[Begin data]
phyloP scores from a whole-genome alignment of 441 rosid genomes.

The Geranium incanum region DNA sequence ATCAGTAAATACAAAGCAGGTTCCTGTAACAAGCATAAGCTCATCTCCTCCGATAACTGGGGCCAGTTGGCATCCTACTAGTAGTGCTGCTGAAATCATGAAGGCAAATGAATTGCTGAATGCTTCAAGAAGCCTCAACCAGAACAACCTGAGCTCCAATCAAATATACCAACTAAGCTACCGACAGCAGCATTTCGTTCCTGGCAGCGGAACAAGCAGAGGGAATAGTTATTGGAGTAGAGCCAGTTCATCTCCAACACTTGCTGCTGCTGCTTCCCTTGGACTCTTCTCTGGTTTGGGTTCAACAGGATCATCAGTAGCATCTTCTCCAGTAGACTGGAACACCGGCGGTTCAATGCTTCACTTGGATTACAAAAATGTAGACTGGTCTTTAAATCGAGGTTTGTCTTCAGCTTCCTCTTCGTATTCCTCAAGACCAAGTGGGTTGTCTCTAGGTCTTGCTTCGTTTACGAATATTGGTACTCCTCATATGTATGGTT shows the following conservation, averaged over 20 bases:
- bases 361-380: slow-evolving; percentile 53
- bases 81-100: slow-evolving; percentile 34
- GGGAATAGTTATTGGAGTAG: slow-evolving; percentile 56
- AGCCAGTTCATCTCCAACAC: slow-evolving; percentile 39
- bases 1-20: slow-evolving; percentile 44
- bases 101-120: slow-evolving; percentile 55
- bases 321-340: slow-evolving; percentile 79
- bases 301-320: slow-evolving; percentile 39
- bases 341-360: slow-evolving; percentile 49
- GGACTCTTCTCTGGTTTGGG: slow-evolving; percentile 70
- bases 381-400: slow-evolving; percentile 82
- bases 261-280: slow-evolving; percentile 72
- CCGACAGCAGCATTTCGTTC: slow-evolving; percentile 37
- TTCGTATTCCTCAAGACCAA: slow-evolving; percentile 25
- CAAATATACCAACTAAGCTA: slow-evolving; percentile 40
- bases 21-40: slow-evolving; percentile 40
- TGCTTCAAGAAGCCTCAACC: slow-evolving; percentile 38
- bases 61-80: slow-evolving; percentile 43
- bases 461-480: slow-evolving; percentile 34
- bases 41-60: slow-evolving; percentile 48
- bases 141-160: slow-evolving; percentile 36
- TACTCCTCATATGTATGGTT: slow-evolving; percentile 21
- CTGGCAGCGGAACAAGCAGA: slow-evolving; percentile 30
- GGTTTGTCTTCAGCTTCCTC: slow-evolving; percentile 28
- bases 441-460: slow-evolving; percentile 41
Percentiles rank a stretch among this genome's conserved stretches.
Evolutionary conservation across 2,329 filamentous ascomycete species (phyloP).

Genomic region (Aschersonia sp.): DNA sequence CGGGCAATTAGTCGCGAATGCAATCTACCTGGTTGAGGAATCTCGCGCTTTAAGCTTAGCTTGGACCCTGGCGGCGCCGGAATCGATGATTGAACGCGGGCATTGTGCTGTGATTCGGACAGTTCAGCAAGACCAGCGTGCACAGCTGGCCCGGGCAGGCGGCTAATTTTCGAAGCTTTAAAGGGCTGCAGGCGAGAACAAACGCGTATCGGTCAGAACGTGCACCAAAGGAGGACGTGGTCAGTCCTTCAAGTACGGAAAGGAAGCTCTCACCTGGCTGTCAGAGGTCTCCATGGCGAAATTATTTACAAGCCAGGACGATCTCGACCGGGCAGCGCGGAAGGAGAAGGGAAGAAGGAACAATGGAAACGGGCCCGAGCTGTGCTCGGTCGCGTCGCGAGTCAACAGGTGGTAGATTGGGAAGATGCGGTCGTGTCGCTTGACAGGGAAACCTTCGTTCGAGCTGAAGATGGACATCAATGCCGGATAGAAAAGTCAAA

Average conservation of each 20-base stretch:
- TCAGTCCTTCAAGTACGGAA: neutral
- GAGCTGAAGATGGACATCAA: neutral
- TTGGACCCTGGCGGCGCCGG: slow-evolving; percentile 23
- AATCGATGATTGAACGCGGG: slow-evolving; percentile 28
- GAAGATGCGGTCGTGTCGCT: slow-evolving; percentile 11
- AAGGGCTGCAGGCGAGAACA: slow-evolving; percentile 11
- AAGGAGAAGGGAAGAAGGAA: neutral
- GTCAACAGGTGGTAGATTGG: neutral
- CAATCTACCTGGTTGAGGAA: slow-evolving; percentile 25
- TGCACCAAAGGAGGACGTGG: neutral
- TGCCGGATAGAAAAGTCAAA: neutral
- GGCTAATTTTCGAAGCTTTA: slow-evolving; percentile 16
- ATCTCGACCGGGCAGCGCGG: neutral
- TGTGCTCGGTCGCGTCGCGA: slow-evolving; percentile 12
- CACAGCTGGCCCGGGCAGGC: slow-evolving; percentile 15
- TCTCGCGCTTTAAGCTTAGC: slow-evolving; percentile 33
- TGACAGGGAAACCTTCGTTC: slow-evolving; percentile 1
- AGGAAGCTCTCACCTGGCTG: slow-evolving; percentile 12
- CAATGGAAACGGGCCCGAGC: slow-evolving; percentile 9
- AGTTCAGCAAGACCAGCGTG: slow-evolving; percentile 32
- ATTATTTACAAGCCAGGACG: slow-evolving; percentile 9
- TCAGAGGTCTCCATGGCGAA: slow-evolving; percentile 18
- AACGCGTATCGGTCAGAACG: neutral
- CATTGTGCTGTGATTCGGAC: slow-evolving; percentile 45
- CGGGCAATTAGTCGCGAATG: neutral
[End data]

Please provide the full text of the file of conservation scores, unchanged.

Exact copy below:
phyloP scores from a whole-genome alignment of 441 rosid genomes.

The Geranium incanum region DNA sequence ATCAGTAAATACAAAGCAGGTTCCTGTAACAAGCATAAGCTCATCTCCTCCGATAACTGGGGCCAGTTGGCATCCTACTAGTAGTGCTGCTGAAATCATGAAGGCAAATGAATTGCTGAATGCTTCAAGAAGCCTCAACCAGAACAACCTGAGCTCCAATCAAATATACCAACTAAGCTACCGACAGCAGCATTTCGTTCCTGGCAGCGGAACAAGCAGAGGGAATAGTTATTGGAGTAGAGCCAGTTCATCTCCAACACTTGCTGCTGCTGCTTCCCTTGGACTCTTCTCTGGTTTGGGTTCAACAGGATCATCAGTAGCATCTTCTCCAGTAGACTGGAACACCGGCGGTTCAATGCTTCACTTGGATTACAAAAATGTAGACTGGTCTTTAAATCGAGGTTTGTCTTCAGCTTCCTCTTCGTATTCCTCAAGACCAAGTGGGTTGTCTCTAGGTCTTGCTTCGTTTACGAATATTGGTACTCCTCATATGTATGGTT shows the following conservation, averaged over 20 bases:
- bases 361-380: slow-evolving; percentile 53
- bases 81-100: slow-evolving; percentile 34
- GGGAATAGTTATTGGAGTAG: slow-evolving; percentile 56
- AGCCAGTTCATCTCCAACAC: slow-evolving; percentile 39
- bases 1-20: slow-evolving; percentile 44
- bases 101-120: slow-evolving; percentile 55
- bases 321-340: slow-evolving; percentile 79
- bases 301-320: slow-evolving; percentile 39
- bases 341-360: slow-evolving; percentile 49
- GGACTCTTCTCTGGTTTGGG: slow-evolving; percentile 70
- bases 381-400: slow-evolving; percentile 82
- bases 261-280: slow-evolving; percentile 72
- CCGACAGCAGCATTTCGTTC: slow-evolving; percentile 37
- TTCGTATTCCTCAAGACCAA: slow-evolving; percentile 25
- CAAATATACCAACTAAGCTA: slow-evolving; percentile 40
- bases 21-40: slow-evolving; percentile 40
- TGCTTCAAGAAGCCTCAACC: slow-evolving; percentile 38
- bases 61-80: slow-evolving; percentile 43
- bases 461-480: slow-evolving; percentile 34
- bases 41-60: slow-evolving; percentile 48
- bases 141-160: slow-evolving; percentile 36
- TACTCCTCATATGTATGGTT: slow-evolving; percentile 21
- CTGGCAGCGGAACAAGCAGA: slow-evolving; percentile 30
- GGTTTGTCTTCAGCTTCCTC: slow-evolving; percentile 28
- bases 441-460: slow-evolving; percentile 41
Percentiles rank a stretch among this genome's conserved stretches.
Evolutionary conservation across 2,329 filamentous ascomycete species (phyloP).

Genomic region (Aschersonia sp.): DNA sequence CGGGCAATTAGTCGCGAATGCAATCTACCTGGTTGAGGAATCTCGCGCTTTAAGCTTAGCTTGGACCCTGGCGGCGCCGGAATCGATGATTGAACGCGGGCATTGTGCTGTGATTCGGACAGTTCAGCAAGACCAGCGTGCACAGCTGGCCCGGGCAGGCGGCTAATTTTCGAAGCTTTAAAGGGCTGCAGGCGAGAACAAACGCGTATCGGTCAGAACGTGCACCAAAGGAGGACGTGGTCAGTCCTTCAAGTACGGAAAGGAAGCTCTCACCTGGCTGTCAGAGGTCTCCATGGCGAAATTATTTACAAGCCAGGACGATCTCGACCGGGCAGCGCGGAAGGAGAAGGGAAGAAGGAACAATGGAAACGGGCCCGAGCTGTGCTCGGTCGCGTCGCGAGTCAACAGGTGGTAGATTGGGAAGATGCGGTCGTGTCGCTTGACAGGGAAACCTTCGTTCGAGCTGAAGATGGACATCAATGCCGGATAGAAAAGTCAAA

Average conservation of each 20-base stretch:
- TCAGTCCTTCAAGTACGGAA: neutral
- GAGCTGAAGATGGACATCAA: neutral
- TTGGACCCTGGCGGCGCCGG: slow-evolving; percentile 23
- AATCGATGATTGAACGCGGG: slow-evolving; percentile 28
- GAAGATGCGGTCGTGTCGCT: slow-evolving; percentile 11
- AAGGGCTGCAGGCGAGAACA: slow-evolving; percentile 11
- AAGGAGAAGGGAAGAAGGAA: neutral
- GTCAACAGGTGGTAGATTGG: neutral
- CAATCTACCTGGTTGAGGAA: slow-evolving; percentile 25
- TGCACCAAAGGAGGACGTGG: neutral
- TGCCGGATAGAAAAGTCAAA: neutral
- GGCTAATTTTCGAAGCTTTA: slow-evolving; percentile 16
- ATCTCGACCGGGCAGCGCGG: neutral
- TGTGCTCGGTCGCGTCGCGA: slow-evolving; percentile 12
- CACAGCTGGCCCGGGCAGGC: slow-evolving; percentile 15
- TCTCGCGCTTTAAGCTTAGC: slow-evolving; percentile 33
- TGACAGGGAAACCTTCGTTC: slow-evolving; percentile 1
- AGGAAGCTCTCACCTGGCTG: slow-evolving; percentile 12
- CAATGGAAACGGGCCCGAGC: slow-evolving; percentile 9
- AGTTCAGCAAGACCAGCGTG: slow-evolving; percentile 32
- ATTATTTACAAGCCAGGACG: slow-evolving; percentile 9
- TCAGAGGTCTCCATGGCGAA: slow-evolving; percentile 18
- AACGCGTATCGGTCAGAACG: neutral
- CATTGTGCTGTGATTCGGAC: slow-evolving; percentile 45
- CGGGCAATTAGTCGCGAATG: neutral